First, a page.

On Thursday 11th April, Voluntary Action North Lanarkshire are launching the North Lanarkshire Community Climate & Green Wellbeing Project. This event will mark the official launch of the work that they have been doing over the last year to develop a series of guides to running green projects and will be used to promote the climate action pledge to the North Lanarkshire community and voluntary sector to support engagement and ongoing participation. You can find out more and sign up here.


In South Lanarkshire we are thrilled to announce the continuation of Get Outdoors South Lanarkshire funded by Smarter Choices Smarter Places, which is Paths for All’s programme to increase active and sustainable travel throughout Scotland. The programme is grant-funded by Transport Scotland. Paths for All is a charity and is the champion of everyday walking in Scotland. Their vision is for a happier, healthier Scotland where physical activity improves quality of life and wellbeing for all. We've got some exciting things planned with more Go Jauntly walks, led walks, mapping exercises and some sessions in greenspaces supporting kids to design their own trails and walks.


As I'm about to click publish on this post it is International Women's Day, a day dedicated to celebrating the achievements of woman and working towards a world free of bias, stereotypes, and discrimination. Yesterday at the Living Streets UK Walking Summit we heard how women walk more and they catch buses more than men, however still they are largely the forgotten modes of transport. Yet, a key policy for a greener and more sustainable world should be one that prioritises walking, wheeling and cycling for everyone. Walking is really good for us both physically and mentally. It also allows us time and space to connect with nature. As part of Get Outdoors South Lanarkshire we'll be looking at routes to encourage people to make some of their every day journeys on foot rather than in the car, around health care facilities, community centres and other key local venues. There'll be more information coming soon on our social media and here on Get Outdoors Lanarkshire.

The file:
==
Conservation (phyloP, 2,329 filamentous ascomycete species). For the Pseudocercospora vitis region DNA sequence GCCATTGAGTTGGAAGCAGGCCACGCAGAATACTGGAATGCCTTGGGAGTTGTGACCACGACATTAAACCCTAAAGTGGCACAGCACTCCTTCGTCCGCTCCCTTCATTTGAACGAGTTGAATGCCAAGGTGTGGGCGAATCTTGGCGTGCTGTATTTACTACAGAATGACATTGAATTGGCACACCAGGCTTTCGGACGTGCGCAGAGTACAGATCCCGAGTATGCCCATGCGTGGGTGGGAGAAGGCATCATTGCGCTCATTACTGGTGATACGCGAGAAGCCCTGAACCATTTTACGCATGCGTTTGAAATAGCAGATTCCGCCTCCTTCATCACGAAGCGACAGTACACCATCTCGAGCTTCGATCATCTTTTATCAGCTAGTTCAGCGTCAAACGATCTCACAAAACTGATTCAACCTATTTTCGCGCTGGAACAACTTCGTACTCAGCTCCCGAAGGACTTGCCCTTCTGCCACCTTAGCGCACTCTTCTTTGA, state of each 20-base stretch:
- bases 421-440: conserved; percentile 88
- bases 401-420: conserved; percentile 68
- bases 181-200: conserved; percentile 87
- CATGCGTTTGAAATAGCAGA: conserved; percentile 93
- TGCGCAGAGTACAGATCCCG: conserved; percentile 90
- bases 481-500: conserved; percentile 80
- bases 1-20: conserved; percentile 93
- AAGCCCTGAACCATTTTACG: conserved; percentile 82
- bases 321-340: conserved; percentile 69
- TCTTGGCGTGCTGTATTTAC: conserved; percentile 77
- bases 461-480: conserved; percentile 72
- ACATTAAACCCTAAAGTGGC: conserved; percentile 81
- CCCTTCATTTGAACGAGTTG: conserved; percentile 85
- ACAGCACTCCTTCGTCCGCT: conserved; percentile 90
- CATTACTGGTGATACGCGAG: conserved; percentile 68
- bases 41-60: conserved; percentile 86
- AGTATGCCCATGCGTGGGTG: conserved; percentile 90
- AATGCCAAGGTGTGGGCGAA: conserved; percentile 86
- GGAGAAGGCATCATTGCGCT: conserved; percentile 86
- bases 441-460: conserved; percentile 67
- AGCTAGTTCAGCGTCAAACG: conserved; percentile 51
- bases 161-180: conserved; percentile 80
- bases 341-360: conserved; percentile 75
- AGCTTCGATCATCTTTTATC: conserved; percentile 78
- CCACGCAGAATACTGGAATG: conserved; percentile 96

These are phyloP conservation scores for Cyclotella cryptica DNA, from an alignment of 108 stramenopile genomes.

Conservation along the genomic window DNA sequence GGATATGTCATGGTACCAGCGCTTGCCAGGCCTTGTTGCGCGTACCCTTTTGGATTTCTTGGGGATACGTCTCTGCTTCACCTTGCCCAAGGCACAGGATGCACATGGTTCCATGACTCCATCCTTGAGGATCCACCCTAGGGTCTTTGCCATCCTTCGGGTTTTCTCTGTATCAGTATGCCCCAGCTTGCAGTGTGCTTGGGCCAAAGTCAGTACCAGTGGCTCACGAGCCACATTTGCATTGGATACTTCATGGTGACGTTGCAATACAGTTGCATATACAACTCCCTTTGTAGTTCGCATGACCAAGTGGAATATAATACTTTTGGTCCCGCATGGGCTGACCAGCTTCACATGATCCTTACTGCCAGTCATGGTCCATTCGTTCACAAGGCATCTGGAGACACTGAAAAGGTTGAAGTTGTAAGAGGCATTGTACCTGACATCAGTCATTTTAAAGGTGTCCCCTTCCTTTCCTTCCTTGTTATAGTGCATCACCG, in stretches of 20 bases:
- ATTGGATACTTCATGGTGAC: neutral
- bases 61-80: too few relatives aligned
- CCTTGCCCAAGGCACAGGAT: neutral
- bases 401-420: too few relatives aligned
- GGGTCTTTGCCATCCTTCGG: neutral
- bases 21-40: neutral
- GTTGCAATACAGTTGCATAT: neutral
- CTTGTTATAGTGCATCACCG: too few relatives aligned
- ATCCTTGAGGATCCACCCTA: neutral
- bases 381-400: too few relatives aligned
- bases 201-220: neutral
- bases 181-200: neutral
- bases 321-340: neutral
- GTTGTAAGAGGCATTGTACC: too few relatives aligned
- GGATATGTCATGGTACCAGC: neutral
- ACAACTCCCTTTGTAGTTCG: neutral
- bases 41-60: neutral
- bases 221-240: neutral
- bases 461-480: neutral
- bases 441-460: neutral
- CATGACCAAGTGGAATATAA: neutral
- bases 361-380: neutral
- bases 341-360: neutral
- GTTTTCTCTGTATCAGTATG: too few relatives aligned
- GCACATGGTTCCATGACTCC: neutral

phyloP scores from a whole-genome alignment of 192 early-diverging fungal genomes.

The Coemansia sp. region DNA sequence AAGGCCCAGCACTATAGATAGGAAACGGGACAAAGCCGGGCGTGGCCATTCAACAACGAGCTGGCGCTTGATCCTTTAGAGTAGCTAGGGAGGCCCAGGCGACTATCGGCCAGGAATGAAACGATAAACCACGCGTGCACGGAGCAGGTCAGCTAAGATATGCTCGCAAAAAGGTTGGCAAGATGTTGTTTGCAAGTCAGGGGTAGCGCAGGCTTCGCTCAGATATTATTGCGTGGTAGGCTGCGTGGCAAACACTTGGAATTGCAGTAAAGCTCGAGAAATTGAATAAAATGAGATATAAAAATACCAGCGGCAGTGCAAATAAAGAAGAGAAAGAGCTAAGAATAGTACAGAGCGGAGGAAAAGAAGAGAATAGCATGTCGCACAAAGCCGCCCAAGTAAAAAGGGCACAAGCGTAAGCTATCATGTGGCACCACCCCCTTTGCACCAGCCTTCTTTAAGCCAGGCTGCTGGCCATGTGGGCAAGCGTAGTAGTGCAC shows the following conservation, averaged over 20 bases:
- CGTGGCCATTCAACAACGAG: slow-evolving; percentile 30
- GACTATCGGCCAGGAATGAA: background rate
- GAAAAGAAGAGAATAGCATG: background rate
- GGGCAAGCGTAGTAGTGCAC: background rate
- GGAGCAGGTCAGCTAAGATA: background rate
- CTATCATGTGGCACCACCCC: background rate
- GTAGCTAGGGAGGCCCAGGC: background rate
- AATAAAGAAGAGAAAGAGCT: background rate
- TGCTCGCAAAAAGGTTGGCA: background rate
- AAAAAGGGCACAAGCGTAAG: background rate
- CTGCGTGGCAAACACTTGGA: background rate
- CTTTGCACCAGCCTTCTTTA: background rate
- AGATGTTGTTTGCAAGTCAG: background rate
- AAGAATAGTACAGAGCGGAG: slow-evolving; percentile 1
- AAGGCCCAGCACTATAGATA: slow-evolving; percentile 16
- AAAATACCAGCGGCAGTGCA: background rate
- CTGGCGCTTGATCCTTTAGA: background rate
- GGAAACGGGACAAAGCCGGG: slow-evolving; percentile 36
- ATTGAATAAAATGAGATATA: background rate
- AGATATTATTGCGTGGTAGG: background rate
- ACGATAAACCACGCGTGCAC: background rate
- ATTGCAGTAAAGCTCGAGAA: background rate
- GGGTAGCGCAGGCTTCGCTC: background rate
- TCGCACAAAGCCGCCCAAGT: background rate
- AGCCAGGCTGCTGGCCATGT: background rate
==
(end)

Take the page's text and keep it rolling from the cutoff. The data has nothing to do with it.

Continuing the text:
In everything we do, we want to continue helping you connect to nature. As the new mission statement for the Lanarkshire Green Health Partnership says: we believe in the health-giving benefits of nature connection and outdoor activity for both people and planet. Go Jauntly published a fantastic blog in February titled "Nature Connection: A Necessity in the Face of the Climate Crisis." In it they explain how everyday nature connection, those moments when you notice a dandelion growing between the cracks in the pavement or a spectacular sky, helps humans act in a way that takes care of the earth, and how this is getting ever more crucial. You can read the full blog here. And just in from the University of Derby's Nature Connectedness Unit is a new policy briefing, looking at how nature connection should be a pillar of a sustainable future. Read more about it on Miles Richardson's blog where you can also download the briefing.


I'll leave you with more of Anna Quindlen's words, as a reminder of nature connection in action:


"Look around at the azaleas making fuschia star bursts in spring; look at a full moon hanging silver in a black sky on a cold night."